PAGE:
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Warning: Impersonating ProTech Scam

over 1 year ago

Warning: Impersonating ProTech Scam

Edit: 07/06/2023 - We are now aware that several different names are used in this WhatsApp scam including some numbers that appear to be from the UK. If you are unsure of a correspondence please contact us first - but if you are in any doubt, block the number and desist communication. 

We were recently horrified to have our companies name used in an attempted WhatsApp scam . The scammer created a fake business card for ProTech Recruitment, complete with the correct physical and web address. Though the email address used was wrong, as well as fabricating the name of a fictitious person who allegedly 'worked' for ProTech, it was a clear attempt to use ProTech’s name and reputation to try and hoodwink unsuspecting job-seekers.

The scam involved trying to get the candidate to sign up to a crypto wallet where we believe that eventually the scammer would attempt to get the jobseeker to make a payment of some sort to apply for a job.

Fortunately, due to frequent use of poor grammar (as is often the case), the several targets of the scammer realized that all was not as it seemed and contacted us to double check the veracity of this individual and their claims. We were able to confirm that a scammer was attempting to impersonate us and the job-seeker should immediately block the scammers number.

ProTech Recruitment will never charge their candidates for any consultation, advice, or placement into a new job role; there are regulations in place which legislate that “Agencies can’t charge job seekers for finding them work” unless you are operating within very specific markets such as professional sports. ProTech works for free with the candidates it places and derives its income from companies who have taken on candidates who have gone through a successful interview process.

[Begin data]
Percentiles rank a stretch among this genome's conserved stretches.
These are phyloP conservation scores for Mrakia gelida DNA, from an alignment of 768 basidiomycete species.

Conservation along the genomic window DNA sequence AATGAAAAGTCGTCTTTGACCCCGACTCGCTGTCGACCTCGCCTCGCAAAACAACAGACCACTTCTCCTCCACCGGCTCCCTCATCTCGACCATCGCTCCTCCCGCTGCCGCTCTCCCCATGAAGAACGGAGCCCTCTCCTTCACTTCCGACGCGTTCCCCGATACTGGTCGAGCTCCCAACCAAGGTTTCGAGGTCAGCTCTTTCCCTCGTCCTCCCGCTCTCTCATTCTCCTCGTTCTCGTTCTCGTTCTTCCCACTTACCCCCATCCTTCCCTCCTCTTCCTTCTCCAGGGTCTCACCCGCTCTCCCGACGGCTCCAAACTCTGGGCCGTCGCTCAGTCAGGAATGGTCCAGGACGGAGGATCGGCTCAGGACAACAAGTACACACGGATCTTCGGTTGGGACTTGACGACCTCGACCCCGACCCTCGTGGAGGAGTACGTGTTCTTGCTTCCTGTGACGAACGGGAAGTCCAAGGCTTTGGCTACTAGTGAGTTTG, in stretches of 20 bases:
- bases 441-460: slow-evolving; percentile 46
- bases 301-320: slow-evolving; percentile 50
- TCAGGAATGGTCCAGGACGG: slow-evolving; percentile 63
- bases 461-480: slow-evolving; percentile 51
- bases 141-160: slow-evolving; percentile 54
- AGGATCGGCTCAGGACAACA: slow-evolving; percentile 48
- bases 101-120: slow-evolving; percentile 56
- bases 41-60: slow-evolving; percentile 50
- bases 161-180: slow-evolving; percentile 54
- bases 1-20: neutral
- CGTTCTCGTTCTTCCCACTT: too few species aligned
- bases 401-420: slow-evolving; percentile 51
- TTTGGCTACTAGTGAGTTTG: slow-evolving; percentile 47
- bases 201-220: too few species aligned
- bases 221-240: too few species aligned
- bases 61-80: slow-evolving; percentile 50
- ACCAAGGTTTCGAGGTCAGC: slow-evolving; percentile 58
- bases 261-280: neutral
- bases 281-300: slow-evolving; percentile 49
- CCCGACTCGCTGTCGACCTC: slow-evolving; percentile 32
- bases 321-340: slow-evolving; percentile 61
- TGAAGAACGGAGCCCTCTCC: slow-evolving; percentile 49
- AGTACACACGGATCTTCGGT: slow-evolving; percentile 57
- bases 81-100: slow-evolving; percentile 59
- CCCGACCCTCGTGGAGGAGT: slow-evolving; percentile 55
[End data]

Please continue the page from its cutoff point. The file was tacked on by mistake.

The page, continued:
Should you ever receive any communication from someone purporting to be from ProTech and wish to verify it, feel free to contact us on our official lines of communication and we will confirm if the person you are dealing with is legitimate or not. Better to be safe than sorry.

Due to the nature of scams, there is little we can do to prevent people downloading our branding to try and fool people but we can offer the following advice.

How to spot an online scam?


Recognise the signs someone is trying to scam you, and learn how to check if a message you have received is genuine.

Cyber criminals could contact you via email, text, social media or a phone call. They will often pretend to be a person or an organisation you trust. While some scams like the one mentioned above are easy to spot due to bad spelling or grammar, scams are getting smarter and some even fool the experts.

Scammers aim to quickly gain your trust and then pressure you into acting without thinking. If a message or call makes you feel suspicious, stop, break the contact and consider the language it uses. Scams often feature one or more of the following tell-tale signs.

        Authority – Criminals often pretend to be important people or organisations to trick you into doing what they want.

        Urgency – Do the communications suggest you have a limited amount of time to respond (such as ‘within 24 hours’ or ‘immediately’)?

        Scarcity – Fear of missing out on a good deal or opportunity can make you respond quickly.

If you have any doubts about a message whatsoever – contact the organisation directly to confirm. Don’t use the numbers or address in the message – use the details from the official website.